President Donald Trump wants to "move forward in working constructively with Russia," he said in a tweetstorm Sunday morning, a few days after meeting with Russian President Vladimir Putin behind closed doors at the G20 Summit in Hamburg, Germany.
Reports following that meeting — which was attended by only the two heads of state, US Secretary of State Rex Tillerson, Russian Foreign Minister Sergey Lavrov, and translators — presented two different versions of events. Lavrov told reporters that Trump had accepted Putin's denial that Russia interfered in the US election, while Tillerson said they had landed on an "intractable disagreement" over whether or not Russia was involved.
Then, on Sunday, Trump announced plans to form "an impenetrable Cyber Security unit" with Russia, "so that election hacking, & many other negative things, will be guarded.."
However, Trump failed to say definitively whether he accepted Russia's denial, instead tweeting, "I've already given my opinion."
Trump's announcement that he wants to work with Russia on cybersecurity comes at an interesting time — two US government officials told the Washington Post Saturday that the Russian government was behind recent cyberattacks on US nuclear facilities and other energy generators.
Republican leaders responded to Trump's tweets Sunday morning by emphasizing, to varying degrees, that Russia cannot be trusted as a partner.
Nikki Haley, Trump's ambassador to the United Nations, cautioned against trusting Russia when asked about the president's tweets on CNN's State of the Union, saying that while the US needs to communicate to Russia that its hacking is unacceptable, "this doesn't mean — it doesn't mean we ever trust Russia."
"We can't trust Russia, and we won't ever trust Russia," Haley said. "But you keep those that you don't trust closer so that you can always keep an eye on them and keep them in check."
Asked about Trump's tweets on CBS News' Face the Nation, Senator John McCain laughed and said, "I am sure that Vladimir Putin could be of enormous assistance in that effort, since he is doing the hacking."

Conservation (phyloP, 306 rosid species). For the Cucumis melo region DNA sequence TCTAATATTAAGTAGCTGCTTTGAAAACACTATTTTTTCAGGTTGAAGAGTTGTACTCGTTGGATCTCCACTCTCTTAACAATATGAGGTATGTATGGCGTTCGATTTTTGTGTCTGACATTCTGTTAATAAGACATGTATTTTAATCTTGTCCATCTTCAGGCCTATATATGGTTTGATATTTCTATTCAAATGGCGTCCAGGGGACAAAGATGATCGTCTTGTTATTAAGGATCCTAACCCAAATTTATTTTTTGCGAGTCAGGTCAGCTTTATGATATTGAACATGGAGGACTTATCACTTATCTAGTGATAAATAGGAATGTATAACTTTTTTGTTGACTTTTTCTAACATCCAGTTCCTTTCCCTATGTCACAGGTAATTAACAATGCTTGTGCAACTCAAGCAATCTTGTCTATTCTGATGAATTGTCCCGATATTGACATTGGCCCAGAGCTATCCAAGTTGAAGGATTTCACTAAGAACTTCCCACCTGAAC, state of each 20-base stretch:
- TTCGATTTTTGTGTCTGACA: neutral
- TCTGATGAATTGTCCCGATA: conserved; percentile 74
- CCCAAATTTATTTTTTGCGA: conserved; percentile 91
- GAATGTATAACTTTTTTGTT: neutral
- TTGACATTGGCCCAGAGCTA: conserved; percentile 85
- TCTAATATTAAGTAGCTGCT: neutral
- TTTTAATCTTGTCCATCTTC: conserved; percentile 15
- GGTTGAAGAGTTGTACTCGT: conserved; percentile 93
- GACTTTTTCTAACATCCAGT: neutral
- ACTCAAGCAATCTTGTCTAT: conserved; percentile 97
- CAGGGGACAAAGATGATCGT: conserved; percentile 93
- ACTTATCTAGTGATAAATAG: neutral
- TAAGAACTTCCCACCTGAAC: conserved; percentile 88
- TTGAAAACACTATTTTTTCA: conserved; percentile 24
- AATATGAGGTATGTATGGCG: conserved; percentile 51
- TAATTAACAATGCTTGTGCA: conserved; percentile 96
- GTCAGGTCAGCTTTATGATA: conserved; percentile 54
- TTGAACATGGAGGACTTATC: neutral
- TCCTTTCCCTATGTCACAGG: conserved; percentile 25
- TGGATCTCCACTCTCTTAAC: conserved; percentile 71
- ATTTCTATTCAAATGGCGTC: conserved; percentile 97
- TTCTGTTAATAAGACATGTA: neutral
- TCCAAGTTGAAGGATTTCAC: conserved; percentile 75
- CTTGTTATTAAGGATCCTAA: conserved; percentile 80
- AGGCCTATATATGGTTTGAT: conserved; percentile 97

Treasury Secretary Steven Mnuchin, meanwhile, evaded the question of whether or not Trump accepted Putin's denial of Russian interference in the 2016 election, instead insisting to ABC News' This Week that Trump is "focused on strategically negotiating with Putin."
Senator Lindsey Graham said on Meet the Press that Trump has a "blind spot" on Russia.
"It's not the dumbest idea I've ever heard but it's pretty close," Graham said. "He gave a really good speech in Poland, President Trump did, and he had what I think is a disastrous meeting with President Putin."
He went on to say that he thinks Trump is doing a good job on national security in other parts of the world, including in his responses to North Korea, ISIS, and the war in Afghanistan.
"But when it comes to Russia he's got a blind spot," Graham added. "And to forgive and forget when it comes to Putin regarding cyberattacks is to empower Putin. And that's exactly what he's doing."
Senator Marco Rubio compared partnering with Putin on cybersecurity to working with Syrian President Bashar al-Assad on chemical weapons.
Former CIA director John Brennan also weighed in on Meet the Press, calling Trump's handling of the Russian election meddling situation "dishonorable."
"I seriously question whether or not Mr. Putin heard from Mr. Trump what he needed to about the assault on our democratic institutions," he said.
"He said it’s an 'honor' to meet President Putin," Brennan added. "An honor to meet the individual who carried out the assault against our election? To me, it was a dishonorable thing to say."
And US Rep. Adam Schiff, the ranking Democrat on the House Intelligence Committee, which is investigating Russian election interference, called Trump's proposed joint cybersecurity unit "dangerously naive."
"I don't think we can move on," Schiff said on State of the Union. " I don't think we can expect the Russians to be any kind of a credible partner in some cybersecurity unit. I think that would be dangerously naive for this country. If that's our best election defense we might as well just mail our ballots to Moscow."
By Sunday night, just hours after suggesting the US–Russia cybersecurity initiative, Trump appeared to walk back the idea, declaring that just because he and Putin discussed the idea "doesn't mean I think it can happen."
"It can't-but a ceasefire can, & and did!" he added, referring to the Syrian ceasefire brokered by the US and Russia that went into effect Sunday morning.